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Forgotten Northwest New Jersey Homesteads.

4 people. 4 Photographers. 2 models. 3 different states. We all meet to explore an abandoned section of Northwestern New Jersey.

My partners for this adventure:

Kayla (CT)-
Devin (NYC)-
Jennie (NJ)-

The day started out with us visiting an abandoned homestead/ranch that myself and Jennie have previously explored. The site has been abandoned for some time, and although it is located just off the main road, it has somehow avoided vandalism. A beautiful home with white walls that haven't been yet soiled as a canvas for frustrated teenagers...this is rarity in New Jersey, especially up north.

Kayla set up her tripod, stripped down, and posed for a few shots. It's always interesting how open everybody in the art world is with each other. A certain level of trust is created by first impressions, the quality of your work, and those who you associate yourself with.

After she achieved the image she was working on, I was itching to show then the shed out back. This shed houses a bed surrounded by shelves with old cans, cleaning supplies, and old farming equipment.

After shooting this room from inside, we decided we'd to run to the other side and shoot through this conveniently dirty old window that we couldn't have asked for in our wildest photographer dreams.

Devin running to catch me on the other side.

While shooting here, something terrifying happened. A large black SUV pulled in while Jennie and Kayla were undressed and in the shed. My heart stopped. Here I am in the middle of nowhere with two people that I convinced to travel a long away to adventure with me, only to disappoint them.  To give the girls some time to get dressed before they had to face another disgruntled owner (or the Police), I walked out of the shed and approached the vehicle, making sure my camera was visible.

Inside the SUV there was an older couple, most likely the owners of the property before it was abandoned.

I cleared my throat nervously and asked them if they needed directions, and made a comment about how the beautiful the property was. I knew they had seen the girls nude, and they had to have knownwe had been inside the home.

I was ultimately convinced that I was about to have to return to court for trespassing, and on the verge of a panic attack...when something insane happened. The husband told me that they just wanted to make sure that we weren't vandals, and to carry on. My jaw dropped. This was hands down the best experience that I have ever had when getting caught trespassing. They smiled, waved, drove off and left us alone. We couldn't have asked for it to have gone better. Usually the best scenario is one where you are told to leave, and you comply.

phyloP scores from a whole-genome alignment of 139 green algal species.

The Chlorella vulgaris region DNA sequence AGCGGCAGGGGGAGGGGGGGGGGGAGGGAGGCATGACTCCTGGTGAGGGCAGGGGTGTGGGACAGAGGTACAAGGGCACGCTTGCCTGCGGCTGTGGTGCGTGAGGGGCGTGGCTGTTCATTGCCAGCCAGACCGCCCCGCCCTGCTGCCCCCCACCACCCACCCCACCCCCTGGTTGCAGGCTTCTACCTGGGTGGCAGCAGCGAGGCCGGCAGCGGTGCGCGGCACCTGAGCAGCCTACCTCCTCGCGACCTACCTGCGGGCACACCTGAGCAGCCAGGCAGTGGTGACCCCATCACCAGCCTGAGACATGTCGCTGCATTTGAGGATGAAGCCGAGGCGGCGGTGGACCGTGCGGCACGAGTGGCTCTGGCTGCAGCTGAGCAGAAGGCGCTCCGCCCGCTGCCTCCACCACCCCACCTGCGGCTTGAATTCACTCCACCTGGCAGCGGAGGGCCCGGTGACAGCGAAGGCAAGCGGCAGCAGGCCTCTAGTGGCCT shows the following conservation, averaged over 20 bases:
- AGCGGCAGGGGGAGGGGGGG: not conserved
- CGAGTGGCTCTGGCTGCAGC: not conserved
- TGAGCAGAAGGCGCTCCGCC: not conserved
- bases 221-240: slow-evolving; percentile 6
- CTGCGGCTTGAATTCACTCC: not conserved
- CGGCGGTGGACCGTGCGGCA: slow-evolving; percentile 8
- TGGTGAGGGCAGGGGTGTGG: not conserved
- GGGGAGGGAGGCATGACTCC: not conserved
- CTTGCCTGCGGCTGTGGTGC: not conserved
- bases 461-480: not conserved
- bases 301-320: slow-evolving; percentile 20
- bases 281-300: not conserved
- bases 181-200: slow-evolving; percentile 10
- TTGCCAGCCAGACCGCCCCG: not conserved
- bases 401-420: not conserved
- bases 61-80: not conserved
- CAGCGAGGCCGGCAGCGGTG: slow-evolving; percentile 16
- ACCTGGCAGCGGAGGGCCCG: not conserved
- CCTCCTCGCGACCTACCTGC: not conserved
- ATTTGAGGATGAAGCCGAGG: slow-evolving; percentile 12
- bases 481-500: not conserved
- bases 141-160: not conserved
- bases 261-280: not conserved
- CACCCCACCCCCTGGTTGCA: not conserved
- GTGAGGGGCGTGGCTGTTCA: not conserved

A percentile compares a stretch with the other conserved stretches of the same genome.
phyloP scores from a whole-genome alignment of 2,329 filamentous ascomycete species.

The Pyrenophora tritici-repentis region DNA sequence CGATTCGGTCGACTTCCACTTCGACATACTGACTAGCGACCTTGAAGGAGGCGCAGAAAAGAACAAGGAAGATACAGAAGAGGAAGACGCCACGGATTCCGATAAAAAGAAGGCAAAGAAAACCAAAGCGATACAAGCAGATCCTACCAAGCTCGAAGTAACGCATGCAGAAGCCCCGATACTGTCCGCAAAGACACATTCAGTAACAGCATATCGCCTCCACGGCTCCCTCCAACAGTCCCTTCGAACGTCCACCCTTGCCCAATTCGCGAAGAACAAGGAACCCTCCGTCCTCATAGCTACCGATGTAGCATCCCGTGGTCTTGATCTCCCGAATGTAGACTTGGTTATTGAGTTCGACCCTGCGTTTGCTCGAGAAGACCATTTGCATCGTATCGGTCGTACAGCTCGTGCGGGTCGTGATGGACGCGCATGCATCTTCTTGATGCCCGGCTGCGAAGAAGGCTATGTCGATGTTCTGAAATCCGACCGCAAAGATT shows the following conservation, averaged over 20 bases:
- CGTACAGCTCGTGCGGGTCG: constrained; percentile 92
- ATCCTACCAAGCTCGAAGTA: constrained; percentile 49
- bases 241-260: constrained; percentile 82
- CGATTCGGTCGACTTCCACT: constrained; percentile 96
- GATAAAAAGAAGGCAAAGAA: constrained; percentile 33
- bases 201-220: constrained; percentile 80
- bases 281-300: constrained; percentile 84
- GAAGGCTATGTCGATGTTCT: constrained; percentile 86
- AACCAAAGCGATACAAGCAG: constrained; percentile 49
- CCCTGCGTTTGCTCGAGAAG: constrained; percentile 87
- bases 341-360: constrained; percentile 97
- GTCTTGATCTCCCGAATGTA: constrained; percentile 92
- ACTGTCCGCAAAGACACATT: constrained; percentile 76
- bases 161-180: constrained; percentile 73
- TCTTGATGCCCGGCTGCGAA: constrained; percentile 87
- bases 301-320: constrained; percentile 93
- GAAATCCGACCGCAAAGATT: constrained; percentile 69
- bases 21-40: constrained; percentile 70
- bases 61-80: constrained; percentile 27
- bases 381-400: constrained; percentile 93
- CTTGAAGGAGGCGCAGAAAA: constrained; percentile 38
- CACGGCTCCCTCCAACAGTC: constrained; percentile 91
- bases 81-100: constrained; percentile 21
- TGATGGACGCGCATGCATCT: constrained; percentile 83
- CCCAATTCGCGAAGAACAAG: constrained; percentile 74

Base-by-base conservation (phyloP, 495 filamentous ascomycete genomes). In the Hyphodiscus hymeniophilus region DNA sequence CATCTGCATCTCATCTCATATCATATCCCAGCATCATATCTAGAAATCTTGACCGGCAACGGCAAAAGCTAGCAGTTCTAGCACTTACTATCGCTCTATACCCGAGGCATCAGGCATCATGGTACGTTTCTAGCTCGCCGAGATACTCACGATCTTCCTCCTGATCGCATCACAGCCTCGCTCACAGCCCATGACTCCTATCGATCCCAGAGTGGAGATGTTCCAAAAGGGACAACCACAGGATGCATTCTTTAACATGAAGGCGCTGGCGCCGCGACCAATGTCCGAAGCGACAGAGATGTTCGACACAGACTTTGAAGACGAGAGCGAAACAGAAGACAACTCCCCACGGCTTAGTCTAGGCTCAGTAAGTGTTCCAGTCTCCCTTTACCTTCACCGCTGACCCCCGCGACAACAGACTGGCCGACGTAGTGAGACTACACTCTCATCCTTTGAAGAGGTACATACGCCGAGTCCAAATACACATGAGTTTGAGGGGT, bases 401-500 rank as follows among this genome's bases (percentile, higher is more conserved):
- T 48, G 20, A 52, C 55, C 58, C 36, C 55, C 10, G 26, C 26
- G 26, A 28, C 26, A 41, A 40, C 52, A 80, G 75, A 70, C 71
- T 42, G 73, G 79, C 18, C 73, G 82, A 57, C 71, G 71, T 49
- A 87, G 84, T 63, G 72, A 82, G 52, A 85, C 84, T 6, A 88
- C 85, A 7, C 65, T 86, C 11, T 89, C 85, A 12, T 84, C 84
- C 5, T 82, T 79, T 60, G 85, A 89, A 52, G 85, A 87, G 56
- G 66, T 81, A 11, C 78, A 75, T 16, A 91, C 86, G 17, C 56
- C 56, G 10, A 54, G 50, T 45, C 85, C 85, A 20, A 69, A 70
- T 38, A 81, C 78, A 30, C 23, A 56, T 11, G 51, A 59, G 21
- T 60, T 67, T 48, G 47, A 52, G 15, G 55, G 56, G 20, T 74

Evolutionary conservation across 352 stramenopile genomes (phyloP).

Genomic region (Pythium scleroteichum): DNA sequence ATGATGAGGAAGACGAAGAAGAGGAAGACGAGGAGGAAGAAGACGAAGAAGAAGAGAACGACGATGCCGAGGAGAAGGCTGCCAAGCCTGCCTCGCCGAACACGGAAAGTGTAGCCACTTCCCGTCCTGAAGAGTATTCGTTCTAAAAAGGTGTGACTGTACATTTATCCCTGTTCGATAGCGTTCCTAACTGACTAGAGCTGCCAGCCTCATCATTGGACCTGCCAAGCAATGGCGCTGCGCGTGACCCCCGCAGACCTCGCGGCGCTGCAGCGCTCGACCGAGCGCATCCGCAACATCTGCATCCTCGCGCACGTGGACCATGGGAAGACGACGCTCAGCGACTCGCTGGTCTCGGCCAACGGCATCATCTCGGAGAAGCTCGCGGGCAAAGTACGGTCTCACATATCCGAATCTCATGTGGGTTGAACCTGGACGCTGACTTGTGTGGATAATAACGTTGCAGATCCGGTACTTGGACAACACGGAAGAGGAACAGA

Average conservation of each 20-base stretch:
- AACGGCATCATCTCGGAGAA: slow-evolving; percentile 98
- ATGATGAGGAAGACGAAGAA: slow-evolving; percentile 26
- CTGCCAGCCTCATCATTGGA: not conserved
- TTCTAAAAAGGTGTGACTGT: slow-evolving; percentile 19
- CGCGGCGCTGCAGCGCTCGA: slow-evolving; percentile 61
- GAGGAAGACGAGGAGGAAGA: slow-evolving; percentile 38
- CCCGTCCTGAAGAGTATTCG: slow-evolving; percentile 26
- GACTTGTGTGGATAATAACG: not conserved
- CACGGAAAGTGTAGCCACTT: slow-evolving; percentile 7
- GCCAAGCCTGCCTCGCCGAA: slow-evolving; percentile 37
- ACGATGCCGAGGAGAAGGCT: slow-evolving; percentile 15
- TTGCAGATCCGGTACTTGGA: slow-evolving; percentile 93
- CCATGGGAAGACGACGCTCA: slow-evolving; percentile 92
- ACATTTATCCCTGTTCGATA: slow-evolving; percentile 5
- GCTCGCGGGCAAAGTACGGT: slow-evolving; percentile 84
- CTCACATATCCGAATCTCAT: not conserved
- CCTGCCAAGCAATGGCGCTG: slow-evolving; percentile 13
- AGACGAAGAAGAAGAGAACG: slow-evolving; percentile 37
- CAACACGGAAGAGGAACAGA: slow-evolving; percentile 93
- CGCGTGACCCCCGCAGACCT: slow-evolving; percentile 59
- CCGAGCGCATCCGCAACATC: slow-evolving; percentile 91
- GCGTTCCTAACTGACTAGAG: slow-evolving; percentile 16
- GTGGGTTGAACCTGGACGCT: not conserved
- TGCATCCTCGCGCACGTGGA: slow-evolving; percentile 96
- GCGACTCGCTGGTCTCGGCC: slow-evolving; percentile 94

Not wanting to press our luck, the girls got dressed and we went on to another location...another abandoned building.

This next one wasn't a home. It was an old summer camp school building, complete with school desks, pamphlets, and of course tons of raincoats.

After talking a quick walk through the building, we decided to clean up a cluttered section and have Kayla and Jennie pose together. It was a strange experience sweeping and moving things around in an abandoned building, but I can honestly say that it was probably more effort than I've ever put into cleaning my own room.  Don't tell my girlfriend that.

Kayla with her tripod and trigger taking some self portraits on the windowsill.

Who doesn't love window blinds?

Then it was time to get Jennie and Kayla together.

Devin capturing a different angle.

Remember when I told you about the school desks? Well, we just had to carry one outside for a few photos.

After a few shots, we were ready to move yet another abandoned homestead. This next one was a bit more off the beaten path. After driving around on back roads for a while, we turned onto a dirt road with a gate. The gate...being a rope tied between two trees that was easily lifted by the girls as I drove my little Honda under it. The last bit was the toughest. A muddy, not maintained, rocky road in a FWD car. We made it halfway, and took the rest on foot.

Shoes muddy, backs sweaty, we made it...and it was well worth it. Another beautiful home, sans vandalism.

Kayla put on a beautiful thrifted vintage nightgown and we started snapping away.

After some time in the house and all of it's multicolored rooms, we ventured to the nearby barn.

Jennie doing anything to get the shot.

Lastly, we entered the silo. Unused wood, nails, and moss covered the interior. Kayla stripped down and we took turns climbing the shaky ladder to get the best vantage point for an overhead shot.

I have no idea how to close out this blog post, and I have no idea what I'm doing when it comes to all this so I'll just ask you to check out these talented people on social media and I'll see you next time!